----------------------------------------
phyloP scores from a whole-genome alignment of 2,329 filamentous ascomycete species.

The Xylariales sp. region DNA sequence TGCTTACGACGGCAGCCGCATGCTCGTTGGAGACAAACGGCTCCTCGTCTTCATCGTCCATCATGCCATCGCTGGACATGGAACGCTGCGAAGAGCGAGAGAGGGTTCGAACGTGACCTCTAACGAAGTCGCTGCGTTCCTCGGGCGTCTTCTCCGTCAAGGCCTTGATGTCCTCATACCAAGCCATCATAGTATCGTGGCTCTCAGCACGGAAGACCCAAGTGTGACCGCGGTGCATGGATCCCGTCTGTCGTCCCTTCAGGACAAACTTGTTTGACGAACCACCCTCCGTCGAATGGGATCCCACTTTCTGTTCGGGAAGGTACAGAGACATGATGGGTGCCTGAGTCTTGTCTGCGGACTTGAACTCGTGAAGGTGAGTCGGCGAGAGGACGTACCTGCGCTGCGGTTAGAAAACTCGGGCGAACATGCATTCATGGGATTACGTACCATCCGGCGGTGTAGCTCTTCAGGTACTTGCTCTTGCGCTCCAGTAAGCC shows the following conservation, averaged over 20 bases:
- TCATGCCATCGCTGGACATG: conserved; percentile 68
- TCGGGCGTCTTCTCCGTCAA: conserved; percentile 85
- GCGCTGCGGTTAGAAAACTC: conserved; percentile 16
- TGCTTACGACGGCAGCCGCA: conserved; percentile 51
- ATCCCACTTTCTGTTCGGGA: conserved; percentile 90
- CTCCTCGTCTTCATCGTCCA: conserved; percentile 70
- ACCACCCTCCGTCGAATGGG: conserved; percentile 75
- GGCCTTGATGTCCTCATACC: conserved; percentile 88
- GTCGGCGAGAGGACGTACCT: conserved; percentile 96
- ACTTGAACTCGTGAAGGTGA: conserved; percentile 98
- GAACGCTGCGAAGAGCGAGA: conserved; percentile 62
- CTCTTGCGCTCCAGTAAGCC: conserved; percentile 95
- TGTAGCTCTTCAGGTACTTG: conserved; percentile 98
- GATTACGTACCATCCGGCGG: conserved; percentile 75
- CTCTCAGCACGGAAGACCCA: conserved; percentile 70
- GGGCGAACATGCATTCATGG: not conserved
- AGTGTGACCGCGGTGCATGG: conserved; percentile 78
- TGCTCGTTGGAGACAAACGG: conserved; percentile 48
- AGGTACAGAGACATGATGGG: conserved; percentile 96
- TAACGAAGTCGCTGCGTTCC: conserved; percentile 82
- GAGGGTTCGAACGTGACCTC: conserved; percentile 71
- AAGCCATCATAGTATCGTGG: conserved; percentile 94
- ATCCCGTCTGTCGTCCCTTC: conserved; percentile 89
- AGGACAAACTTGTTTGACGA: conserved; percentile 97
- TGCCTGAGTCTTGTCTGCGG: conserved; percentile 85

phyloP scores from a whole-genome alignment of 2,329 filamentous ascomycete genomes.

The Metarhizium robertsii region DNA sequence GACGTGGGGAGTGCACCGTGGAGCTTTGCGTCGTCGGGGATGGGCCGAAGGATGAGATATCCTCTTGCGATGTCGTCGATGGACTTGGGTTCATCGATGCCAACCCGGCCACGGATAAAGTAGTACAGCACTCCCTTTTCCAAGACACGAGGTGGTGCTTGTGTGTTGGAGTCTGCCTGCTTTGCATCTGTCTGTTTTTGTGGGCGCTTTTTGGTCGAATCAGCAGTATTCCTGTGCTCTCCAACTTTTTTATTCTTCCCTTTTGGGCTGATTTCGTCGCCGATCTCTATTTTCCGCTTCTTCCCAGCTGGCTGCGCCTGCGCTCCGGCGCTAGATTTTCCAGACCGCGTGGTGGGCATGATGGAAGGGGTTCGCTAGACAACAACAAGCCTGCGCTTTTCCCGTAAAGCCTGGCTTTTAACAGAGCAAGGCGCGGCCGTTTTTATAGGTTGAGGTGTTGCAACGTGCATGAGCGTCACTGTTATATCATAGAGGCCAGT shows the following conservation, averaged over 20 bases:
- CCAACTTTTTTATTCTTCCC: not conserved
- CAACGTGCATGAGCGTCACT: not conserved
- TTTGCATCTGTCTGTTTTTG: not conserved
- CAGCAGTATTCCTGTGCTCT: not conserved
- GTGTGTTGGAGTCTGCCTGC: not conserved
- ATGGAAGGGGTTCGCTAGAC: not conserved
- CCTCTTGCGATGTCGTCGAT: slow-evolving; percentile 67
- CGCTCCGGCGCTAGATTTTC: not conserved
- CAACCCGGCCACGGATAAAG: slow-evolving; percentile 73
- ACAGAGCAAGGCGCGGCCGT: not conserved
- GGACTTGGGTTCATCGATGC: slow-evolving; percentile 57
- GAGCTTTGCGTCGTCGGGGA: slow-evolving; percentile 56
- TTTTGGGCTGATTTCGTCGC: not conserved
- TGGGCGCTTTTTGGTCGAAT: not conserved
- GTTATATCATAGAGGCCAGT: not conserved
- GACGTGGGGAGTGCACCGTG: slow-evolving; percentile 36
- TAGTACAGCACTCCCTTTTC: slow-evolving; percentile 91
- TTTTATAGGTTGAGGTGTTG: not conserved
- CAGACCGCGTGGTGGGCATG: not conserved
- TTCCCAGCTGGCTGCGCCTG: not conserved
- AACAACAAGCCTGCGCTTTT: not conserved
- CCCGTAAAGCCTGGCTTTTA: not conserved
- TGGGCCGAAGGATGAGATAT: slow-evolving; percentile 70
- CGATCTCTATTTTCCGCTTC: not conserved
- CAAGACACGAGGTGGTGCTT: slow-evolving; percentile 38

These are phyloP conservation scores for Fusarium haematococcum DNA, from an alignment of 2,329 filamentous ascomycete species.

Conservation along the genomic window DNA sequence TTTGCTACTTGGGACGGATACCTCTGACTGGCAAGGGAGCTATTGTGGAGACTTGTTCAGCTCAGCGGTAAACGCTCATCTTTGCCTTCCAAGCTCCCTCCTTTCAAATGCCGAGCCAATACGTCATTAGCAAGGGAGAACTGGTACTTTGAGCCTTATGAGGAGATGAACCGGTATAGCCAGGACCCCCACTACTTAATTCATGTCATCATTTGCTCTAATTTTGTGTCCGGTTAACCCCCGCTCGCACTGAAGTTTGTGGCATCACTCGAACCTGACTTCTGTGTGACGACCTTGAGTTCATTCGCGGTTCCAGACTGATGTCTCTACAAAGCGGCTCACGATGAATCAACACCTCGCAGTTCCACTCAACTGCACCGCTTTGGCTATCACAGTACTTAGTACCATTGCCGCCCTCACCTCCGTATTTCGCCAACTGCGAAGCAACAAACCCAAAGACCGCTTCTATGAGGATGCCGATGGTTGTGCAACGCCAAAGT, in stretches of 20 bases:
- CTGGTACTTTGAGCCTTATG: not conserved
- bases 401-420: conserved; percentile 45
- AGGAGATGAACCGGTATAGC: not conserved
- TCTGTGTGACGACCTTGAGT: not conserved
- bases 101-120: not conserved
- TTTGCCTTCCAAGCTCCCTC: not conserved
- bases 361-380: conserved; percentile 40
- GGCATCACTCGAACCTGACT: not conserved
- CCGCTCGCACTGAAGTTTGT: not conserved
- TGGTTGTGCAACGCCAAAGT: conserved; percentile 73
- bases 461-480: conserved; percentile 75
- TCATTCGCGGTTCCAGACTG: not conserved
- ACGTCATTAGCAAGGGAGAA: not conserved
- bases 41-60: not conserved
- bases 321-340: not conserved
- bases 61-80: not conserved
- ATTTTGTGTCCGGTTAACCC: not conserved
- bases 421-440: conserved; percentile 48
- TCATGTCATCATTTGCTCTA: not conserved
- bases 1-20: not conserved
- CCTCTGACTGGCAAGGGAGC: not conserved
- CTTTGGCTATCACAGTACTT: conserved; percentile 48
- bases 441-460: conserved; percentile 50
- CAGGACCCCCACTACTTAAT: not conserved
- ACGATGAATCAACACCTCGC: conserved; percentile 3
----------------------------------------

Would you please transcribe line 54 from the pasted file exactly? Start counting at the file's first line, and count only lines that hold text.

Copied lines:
- CAAGACACGAGGTGGTGCTT: slow-evolving; percentile 38